Favorite Humorous Stories

Picture1This was going to be a top ten list of my favorite humorous stories that have influenced me the most as a writer. But I got into a nasty argument with myself about which ones to include. Since I seldom win these arguments, I quickly conceded defeat. So I decided to write this instead as a series of installments, each focusing on one writer. That way I can live with myself and don’t have to choose just one story.

Where to begin? For me that’s easy. From early on I was always attracted to writers who could not only set me to convulsive laughter, but make me wonder how in the hell they did that. Thurber was one of my earliest heroes. For sheer range of wackiness and imagination he had few equals. And his stories still hold up well today.

Three of his stories immediately come to mind. I think my favorite is “The Night the Bed Fell,” from his autobiographical book My Life and Hard Times. I do think “autobiography” is a stretch when applied to these stories. It is hard to believe that anyone’s family members could be that crazy, or that events described by the author could have really happened that way. No matter. The stories are pure fun. In fact, they inspired me to write my novel The Family That Wasn’ta middle grade fantasy about a boy who finds his family so impossibly crazy that he writes them out of his life by imagining a new perfect family in which he suddenly finds himself living.

A close second is the story “If Grant Had Been Drinking at Appomattox,” from Thurber’s later book The Middle-Aged Man on the Flying Trapeze. I love the way this story starts, as if everything is perfectly normal in General Grant’s camp: “The morning of the ninth of April, 1865, dawned beautifully. General Meade was up with the first streaks of crimson in the eastern sky.” But history is about to be turned on its head. I wonder how many people, after reading this story, have gone to the Internet seeking information about Grant’s drinking problems. It’s a perfect little gem of alternative history as only Thurber could imagine it.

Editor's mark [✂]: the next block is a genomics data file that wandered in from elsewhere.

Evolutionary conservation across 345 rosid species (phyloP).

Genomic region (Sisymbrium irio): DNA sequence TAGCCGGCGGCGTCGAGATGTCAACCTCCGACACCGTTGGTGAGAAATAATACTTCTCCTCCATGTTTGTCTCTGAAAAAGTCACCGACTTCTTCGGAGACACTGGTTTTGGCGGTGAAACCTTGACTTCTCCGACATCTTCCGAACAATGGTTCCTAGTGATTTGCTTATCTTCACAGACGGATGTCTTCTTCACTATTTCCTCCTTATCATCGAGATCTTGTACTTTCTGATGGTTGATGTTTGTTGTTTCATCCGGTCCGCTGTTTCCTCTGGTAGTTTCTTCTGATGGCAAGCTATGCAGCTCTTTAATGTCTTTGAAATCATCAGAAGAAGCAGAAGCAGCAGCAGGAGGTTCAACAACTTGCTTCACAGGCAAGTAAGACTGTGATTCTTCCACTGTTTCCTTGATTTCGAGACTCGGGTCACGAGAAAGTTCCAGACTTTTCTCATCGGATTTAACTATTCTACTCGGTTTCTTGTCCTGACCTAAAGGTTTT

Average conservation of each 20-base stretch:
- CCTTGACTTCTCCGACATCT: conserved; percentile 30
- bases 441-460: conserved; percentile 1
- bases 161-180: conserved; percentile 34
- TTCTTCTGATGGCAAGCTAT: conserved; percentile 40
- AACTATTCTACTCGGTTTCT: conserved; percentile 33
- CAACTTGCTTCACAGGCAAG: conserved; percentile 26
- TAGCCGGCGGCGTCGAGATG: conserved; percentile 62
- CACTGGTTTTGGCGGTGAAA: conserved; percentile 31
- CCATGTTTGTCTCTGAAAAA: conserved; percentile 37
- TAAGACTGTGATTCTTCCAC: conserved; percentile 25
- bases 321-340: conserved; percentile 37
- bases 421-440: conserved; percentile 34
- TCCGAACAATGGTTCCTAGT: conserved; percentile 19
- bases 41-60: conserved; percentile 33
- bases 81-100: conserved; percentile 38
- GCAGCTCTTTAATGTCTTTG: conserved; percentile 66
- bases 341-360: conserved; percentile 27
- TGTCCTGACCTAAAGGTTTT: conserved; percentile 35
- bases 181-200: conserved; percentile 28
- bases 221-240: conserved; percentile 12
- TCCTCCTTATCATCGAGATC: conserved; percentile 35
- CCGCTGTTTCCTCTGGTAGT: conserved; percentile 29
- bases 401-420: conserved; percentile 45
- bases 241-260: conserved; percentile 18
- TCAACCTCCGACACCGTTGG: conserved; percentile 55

And how could I not include the much-anthologized “The Secret Life of Walter Mitty,” from the 1942 classic My WorldAnd Welcome To It. After seeing the preview for the latest movie version of this story, all I can say is, save yourself the agony and read the story instead. There’s a good reason it’s been published in so many collections. Not only is it laugh out loud funny, but it’s perfectly constructed in every detail and guaranteed to make a writer despair of ever being able to write a story like that. Now that’s a good role model! 

You can find all of these stories in the recent collection Writings and Drawings by James Thurber, with selections by Garrison Keillor, published in 1996 by Library of America. 

I’d love to hear comments on your favorite humorous stories.

Land of the Solitary Ascidian

Goose In an article on nature writing, author David Rains Wallace once wrote that “the most daunting challenge facing nature writers today is not travel but data. Someone has to translate information into feelings and visions.”

Thus inspired, I set off on a collecting trip not to some far off corner of the globe but to the musty shelves of a nearby college library. (Yes, I could have done this at home, but for the true bibliophile nothing can match the sheer adventure of wandering through towering rows of books.) There, beneath the covers of the latest science journals, I hoped to “discover” new data that I could translate for my readers.